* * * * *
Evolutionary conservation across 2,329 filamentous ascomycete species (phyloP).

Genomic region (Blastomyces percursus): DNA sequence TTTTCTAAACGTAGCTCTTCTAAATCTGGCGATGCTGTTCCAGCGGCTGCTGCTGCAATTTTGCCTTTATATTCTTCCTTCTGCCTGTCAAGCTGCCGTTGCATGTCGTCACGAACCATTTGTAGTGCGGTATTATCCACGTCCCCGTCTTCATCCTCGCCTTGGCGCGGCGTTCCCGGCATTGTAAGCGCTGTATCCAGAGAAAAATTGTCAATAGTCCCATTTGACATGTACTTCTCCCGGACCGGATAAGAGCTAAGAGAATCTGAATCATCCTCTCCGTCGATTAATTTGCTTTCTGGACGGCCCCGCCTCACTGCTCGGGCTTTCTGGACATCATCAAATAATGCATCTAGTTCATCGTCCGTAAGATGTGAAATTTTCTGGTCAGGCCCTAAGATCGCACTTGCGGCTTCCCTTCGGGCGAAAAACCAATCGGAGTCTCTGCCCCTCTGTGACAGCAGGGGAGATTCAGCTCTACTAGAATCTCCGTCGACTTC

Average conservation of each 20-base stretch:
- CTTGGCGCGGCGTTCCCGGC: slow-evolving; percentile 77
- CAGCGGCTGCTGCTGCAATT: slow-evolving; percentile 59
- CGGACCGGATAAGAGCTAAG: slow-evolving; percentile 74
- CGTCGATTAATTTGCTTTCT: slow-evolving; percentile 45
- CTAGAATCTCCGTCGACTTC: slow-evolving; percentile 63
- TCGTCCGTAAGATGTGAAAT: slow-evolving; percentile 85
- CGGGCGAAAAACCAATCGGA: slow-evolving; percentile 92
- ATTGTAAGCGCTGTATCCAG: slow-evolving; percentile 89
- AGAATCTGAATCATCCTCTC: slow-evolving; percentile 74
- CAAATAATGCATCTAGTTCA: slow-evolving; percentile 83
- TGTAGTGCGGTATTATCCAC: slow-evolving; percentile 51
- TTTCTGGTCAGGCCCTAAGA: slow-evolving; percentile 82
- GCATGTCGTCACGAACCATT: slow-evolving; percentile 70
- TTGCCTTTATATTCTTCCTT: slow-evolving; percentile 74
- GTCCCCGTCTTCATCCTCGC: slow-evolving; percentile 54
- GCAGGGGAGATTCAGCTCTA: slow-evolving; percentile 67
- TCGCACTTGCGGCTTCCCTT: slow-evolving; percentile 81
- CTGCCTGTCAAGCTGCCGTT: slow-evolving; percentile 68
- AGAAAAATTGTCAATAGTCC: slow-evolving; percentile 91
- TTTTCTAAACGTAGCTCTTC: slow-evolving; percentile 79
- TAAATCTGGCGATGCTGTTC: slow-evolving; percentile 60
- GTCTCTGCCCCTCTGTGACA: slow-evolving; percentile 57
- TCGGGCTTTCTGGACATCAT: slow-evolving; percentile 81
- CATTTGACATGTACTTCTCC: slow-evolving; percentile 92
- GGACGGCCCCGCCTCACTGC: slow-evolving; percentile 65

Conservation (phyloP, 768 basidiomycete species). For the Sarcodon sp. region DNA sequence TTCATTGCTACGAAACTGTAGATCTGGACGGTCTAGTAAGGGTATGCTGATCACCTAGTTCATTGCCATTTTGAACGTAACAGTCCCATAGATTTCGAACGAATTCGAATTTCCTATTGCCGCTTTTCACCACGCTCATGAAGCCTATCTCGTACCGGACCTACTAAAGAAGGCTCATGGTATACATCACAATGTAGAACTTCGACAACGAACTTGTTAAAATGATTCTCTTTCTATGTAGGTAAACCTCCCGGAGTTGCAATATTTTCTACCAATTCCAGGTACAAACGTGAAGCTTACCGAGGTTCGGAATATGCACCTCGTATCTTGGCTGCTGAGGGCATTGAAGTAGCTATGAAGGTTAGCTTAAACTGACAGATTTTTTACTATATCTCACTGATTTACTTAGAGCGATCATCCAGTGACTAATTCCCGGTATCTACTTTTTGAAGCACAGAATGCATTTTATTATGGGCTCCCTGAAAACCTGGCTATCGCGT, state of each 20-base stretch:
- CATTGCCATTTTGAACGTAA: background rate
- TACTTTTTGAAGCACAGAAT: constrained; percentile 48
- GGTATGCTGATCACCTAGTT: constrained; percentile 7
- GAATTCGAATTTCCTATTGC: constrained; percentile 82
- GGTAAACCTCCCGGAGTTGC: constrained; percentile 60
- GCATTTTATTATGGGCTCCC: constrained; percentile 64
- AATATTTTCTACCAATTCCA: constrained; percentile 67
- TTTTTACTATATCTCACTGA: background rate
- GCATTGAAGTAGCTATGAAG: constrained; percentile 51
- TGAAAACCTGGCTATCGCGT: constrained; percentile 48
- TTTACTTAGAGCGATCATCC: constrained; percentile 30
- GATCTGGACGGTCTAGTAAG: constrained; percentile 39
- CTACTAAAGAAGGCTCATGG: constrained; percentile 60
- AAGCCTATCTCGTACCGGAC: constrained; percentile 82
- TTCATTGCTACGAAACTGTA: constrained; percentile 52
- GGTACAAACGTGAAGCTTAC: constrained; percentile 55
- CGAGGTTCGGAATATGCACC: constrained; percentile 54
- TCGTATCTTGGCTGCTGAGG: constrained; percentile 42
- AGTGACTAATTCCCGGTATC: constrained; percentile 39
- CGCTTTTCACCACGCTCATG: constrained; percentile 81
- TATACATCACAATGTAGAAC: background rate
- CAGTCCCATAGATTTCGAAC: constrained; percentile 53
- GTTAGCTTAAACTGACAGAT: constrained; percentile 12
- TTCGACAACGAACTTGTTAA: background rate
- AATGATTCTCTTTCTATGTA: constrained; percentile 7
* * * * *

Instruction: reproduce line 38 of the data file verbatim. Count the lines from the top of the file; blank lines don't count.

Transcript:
- GCATTGAAGTAGCTATGAAG: constrained; percentile 51